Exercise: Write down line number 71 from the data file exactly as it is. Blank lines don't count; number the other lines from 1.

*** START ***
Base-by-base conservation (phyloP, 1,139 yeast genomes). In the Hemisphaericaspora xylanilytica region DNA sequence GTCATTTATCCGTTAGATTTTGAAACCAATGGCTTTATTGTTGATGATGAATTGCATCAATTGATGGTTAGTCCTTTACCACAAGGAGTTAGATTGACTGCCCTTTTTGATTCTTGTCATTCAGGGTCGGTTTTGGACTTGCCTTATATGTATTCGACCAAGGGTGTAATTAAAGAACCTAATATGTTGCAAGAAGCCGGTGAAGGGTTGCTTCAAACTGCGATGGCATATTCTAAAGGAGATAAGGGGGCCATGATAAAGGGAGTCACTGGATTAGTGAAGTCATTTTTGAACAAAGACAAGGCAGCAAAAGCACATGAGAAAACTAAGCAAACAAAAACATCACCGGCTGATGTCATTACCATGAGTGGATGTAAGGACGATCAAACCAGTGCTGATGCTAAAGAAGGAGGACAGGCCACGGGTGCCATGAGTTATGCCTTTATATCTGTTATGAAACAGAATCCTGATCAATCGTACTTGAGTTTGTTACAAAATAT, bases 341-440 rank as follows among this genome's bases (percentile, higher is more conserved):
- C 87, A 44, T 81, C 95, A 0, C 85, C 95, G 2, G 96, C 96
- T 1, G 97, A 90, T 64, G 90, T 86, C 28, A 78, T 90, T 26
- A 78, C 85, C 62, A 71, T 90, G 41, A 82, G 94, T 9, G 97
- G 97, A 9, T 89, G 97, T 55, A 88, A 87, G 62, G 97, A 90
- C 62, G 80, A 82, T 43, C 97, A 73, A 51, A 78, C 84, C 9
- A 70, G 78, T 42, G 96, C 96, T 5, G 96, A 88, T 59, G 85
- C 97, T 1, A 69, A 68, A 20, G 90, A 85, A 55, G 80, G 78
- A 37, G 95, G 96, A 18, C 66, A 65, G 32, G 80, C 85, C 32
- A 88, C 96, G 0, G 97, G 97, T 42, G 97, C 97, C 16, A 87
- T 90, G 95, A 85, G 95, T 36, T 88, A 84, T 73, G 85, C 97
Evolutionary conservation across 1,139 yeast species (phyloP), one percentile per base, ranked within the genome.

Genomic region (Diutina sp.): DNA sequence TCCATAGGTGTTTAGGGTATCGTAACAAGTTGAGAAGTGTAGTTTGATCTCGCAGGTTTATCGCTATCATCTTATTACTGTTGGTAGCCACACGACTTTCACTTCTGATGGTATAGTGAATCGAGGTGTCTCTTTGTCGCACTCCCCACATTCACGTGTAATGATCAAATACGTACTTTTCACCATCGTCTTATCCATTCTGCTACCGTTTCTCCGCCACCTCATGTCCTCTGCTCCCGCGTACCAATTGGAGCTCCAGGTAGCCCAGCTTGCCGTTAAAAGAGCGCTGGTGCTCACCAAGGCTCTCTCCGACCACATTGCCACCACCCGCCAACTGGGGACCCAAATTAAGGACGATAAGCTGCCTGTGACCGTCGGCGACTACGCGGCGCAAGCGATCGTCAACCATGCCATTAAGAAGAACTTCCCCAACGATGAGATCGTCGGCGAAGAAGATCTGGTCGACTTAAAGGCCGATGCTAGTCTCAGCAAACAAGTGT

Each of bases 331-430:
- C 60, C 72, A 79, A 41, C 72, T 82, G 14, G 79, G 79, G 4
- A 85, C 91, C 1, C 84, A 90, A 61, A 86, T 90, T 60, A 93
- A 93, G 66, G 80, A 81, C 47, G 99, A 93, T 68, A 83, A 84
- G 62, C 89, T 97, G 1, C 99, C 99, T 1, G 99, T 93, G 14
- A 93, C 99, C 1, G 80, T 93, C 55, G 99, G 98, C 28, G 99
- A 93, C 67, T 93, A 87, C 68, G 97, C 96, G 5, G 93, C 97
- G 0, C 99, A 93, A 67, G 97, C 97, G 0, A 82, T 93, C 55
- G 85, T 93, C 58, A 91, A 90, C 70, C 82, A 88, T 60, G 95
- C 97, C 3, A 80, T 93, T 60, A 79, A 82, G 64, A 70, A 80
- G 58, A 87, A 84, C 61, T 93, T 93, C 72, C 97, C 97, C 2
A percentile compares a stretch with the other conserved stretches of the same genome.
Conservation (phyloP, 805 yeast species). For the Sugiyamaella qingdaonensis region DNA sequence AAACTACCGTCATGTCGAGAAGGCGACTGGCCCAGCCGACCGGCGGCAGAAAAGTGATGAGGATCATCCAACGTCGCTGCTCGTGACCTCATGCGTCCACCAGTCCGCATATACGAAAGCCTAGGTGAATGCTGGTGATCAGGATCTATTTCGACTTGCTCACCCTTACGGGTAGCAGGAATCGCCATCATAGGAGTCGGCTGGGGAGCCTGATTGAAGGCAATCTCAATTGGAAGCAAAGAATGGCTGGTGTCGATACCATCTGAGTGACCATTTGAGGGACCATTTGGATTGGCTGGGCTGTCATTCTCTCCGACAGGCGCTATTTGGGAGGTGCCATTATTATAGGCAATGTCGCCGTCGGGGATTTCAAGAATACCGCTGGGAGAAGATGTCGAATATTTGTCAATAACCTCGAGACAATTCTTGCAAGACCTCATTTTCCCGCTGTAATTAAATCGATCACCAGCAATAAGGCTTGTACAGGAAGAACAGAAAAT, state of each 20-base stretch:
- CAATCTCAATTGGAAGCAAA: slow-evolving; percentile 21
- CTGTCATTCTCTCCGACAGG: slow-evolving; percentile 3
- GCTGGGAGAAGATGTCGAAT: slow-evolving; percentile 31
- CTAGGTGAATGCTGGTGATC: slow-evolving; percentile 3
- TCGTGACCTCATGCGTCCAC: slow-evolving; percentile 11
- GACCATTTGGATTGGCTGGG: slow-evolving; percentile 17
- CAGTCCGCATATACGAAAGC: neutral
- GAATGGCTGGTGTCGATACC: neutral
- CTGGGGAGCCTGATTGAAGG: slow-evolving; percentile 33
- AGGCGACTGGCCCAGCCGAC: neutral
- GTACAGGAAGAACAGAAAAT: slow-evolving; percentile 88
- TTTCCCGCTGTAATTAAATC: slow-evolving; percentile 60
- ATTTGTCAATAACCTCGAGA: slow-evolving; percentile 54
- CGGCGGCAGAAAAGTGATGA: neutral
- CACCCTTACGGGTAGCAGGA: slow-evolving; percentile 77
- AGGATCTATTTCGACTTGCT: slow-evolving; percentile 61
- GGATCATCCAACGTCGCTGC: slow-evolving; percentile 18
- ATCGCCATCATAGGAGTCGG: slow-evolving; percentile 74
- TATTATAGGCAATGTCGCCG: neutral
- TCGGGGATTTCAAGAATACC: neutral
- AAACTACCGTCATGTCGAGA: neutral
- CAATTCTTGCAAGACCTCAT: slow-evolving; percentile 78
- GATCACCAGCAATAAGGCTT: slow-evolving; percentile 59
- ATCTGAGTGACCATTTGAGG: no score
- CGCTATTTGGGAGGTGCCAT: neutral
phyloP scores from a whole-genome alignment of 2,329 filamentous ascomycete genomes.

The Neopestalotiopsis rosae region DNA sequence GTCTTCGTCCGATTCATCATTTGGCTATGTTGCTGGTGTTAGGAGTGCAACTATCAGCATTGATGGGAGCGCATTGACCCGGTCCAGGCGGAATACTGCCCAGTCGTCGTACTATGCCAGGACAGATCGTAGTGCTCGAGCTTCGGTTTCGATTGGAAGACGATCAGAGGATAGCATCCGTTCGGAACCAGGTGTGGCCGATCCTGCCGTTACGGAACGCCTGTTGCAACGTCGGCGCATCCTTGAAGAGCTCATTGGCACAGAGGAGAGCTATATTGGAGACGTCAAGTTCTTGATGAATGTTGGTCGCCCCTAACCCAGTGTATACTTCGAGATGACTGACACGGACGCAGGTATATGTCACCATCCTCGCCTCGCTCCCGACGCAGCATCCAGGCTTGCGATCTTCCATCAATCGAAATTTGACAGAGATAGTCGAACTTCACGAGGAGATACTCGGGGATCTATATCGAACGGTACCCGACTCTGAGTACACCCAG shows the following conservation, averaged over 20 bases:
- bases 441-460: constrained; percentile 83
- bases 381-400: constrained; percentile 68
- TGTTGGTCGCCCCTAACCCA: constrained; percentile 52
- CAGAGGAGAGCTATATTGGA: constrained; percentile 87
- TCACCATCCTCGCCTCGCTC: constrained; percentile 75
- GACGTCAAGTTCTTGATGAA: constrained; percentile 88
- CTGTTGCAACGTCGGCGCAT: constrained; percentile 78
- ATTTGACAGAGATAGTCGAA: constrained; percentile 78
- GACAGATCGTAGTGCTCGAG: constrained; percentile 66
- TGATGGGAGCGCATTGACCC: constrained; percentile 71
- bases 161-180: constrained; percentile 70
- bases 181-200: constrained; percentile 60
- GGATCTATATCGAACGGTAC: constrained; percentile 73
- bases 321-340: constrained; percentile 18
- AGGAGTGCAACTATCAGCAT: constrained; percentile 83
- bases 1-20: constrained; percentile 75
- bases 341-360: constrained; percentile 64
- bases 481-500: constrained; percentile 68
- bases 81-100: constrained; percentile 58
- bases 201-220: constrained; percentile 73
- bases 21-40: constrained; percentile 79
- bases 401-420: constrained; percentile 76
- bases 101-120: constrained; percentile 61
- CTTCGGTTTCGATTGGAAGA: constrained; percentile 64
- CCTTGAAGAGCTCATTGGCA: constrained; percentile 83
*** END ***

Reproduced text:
- bases 481-500: constrained; percentile 68